This is an exclusive music video premiere, part of The ARTery’s effort to highlight ascending New England musicians.
“Mama always says/ Every time there’s hardship/ The good time’s on its way.” The opening line of Cambridge-based musician Alec Hutson’s “Zebra” was inspired by an old Russian song that his mother used to quote — but it also gets at the central theme of the song, for which a new music video dropped Friday.
The child of two immigrants from the Soviet Union, Hutson grew up speaking Russian at home. The line is also the musician’s mantra, and the song’s overall message, breathed into life by vibrant, metamorphosing landscapes that change with the seasons, the weather — and himself — in the artist’s new video.
Hutson just turned 30, and he’s been doing a lot of reflecting. That’s exactly what “Zebra,” is about: “Life is kind of stripey,” he explains. “You go through good stripes and bad stripes.”
The song — which features Boston rapper Cliff Notez — is from his third full album, “Reactions,” which was released a year ago this week. Hutson wrote the music and lyrics, and sings and plays guitar, bass and alto sax on the track. Hutson draws influences from a range of genres, including soul, funk and folk for a groovy indie sound that’s both catchy and contemplative.
“The concept of it inspired me to revisit … hardships that I’m dealing with and kind of put them into perspective of the larger picture,” Hutson said. “If you’re having a really s—ty time, it’s going to end at some point. And if you’re having a really good time, it’s going to end at some point. It helps to know that these things are really finite.”
The accompanying music video took a full year to make. Watch it, and it isn’t hard to see why. Transitions of many kinds are portrayed by shifts in seasons, movement, light, mood and animation. It’s trippy, yet sophisticated. But Hutson had just one main collaborator in producing it: his friend Alex Ezorsky.
“I was like, ‘Oh, let’s make the good and bad vibes of the zebra stripes,” Ezorsky said of the idea behind the video. “It’s such a visual metaphor — let’s make the metaphor literal.”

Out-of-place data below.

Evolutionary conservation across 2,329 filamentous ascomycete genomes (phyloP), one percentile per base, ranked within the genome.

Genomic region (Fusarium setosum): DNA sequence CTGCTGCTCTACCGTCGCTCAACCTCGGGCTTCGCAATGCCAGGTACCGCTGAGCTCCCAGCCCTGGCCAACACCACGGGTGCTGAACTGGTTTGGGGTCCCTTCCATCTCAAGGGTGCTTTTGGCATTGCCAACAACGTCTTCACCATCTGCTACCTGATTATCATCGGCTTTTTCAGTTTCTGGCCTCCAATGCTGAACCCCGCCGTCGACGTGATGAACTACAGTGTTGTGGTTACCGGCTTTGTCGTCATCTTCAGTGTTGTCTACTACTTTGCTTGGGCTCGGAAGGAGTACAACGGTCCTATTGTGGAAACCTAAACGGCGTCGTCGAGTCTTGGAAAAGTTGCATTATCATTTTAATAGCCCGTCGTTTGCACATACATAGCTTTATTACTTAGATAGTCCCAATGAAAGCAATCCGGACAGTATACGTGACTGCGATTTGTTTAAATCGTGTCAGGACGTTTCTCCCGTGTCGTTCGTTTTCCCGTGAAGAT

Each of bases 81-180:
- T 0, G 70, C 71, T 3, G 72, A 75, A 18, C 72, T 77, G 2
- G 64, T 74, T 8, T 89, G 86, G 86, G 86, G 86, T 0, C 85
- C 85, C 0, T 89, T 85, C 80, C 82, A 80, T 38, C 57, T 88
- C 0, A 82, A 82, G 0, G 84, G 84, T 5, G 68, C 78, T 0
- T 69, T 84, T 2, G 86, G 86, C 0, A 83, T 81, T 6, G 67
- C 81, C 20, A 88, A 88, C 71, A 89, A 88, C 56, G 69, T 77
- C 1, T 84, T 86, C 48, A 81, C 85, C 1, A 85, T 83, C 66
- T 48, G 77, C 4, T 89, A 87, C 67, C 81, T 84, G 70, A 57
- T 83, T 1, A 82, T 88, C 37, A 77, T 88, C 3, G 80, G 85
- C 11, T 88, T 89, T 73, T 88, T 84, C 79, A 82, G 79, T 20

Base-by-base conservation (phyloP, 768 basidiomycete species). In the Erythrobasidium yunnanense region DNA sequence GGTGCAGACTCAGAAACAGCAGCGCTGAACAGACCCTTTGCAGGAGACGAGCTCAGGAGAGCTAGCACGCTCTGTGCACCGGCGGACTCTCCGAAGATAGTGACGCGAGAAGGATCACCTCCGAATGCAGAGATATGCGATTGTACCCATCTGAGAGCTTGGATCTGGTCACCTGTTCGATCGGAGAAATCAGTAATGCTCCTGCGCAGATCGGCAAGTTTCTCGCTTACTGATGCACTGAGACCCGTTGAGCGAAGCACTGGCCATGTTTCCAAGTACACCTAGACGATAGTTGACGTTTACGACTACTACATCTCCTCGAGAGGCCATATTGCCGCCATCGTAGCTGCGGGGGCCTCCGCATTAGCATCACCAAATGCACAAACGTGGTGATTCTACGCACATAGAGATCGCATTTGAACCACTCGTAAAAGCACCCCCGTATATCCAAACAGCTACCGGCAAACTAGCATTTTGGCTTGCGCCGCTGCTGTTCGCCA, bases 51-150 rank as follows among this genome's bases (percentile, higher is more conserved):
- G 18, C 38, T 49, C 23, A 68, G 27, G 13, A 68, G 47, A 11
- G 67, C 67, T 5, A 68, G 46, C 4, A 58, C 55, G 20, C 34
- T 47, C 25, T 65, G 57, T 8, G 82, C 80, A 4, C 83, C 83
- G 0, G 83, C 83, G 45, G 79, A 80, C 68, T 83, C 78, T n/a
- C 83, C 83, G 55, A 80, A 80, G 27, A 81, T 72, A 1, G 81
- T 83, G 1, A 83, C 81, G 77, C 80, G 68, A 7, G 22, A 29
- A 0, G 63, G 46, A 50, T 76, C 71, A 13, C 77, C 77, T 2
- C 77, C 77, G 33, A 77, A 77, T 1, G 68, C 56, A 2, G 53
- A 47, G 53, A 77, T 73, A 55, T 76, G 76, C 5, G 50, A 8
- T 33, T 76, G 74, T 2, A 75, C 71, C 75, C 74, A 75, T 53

Ezorsky’s titles in the production are many: videographer, editor, co-director, co-producer and drone operator. He also created all the special effects himself. It took the pair over a year to film and edit, mostly filming in neighborhood haunts and other nearby locations that aren’t hard to recognize if you live in the region, like Somerville’s Prospect Hill, New Hampshire’s White Mountains, Middlesex Fells and Cambridge’s 1369 Coffee House.
“If you’re having a really s—ty time, it’s going to end at some point. And if you’re having a really good time, it’s going to end at some point. It helps to know that these things are really finite.”
Ezorksy called keeping things consistent a challenge — from framing shots to the length of Hutson’s beard. But there were moments of serendipity, too — like in one of the video’s first scenes, where Hutson steps over a rock and we watch it transform from a mossy one to being coated in a layer of snow.
“I remember the rock was just a throwaway thing, like, we’ll never find that rock again,” he said. “And Alec goes, ‘Hey, isn’t that that rock I stepped on?’ This is in the entire Middlesex Fells. And I just grabbed my camera and do like a totally intuitive framing, no tripod or anything. …I line the shots up and I’m like, ‘Holy crap, this is a perfect match.’ “
They filmed in every season, starting in winter and continuing into the warmer months. And things changed along the way, too — including ones that they didn’t plan for. In one scene, Hutson’s ex is present. But by the time they finished the video, they had broken up.
“Starting filming in the winter and continuing to film through the spring, I was definitely in a better place in the springtime than I was in the winter months,” Hutson said. “Not even just in the video, but also as myself in those times. Thinking back on where I was at in different points in the shoot is also really interesting to reflect on.”
Just like in life, the changes in the video are many — some bitter, some sweet, leaving the viewer with the reminder that nothing is constant. And if you ask Hutson, that’s a good thing.
You can see Hutson play with his original band at Atwoods Tavern on Dec. 12, 19 and 26, or with a Radiohead tribute band covering “OK Computer” at Brighton Music Hall on Jan. 10.
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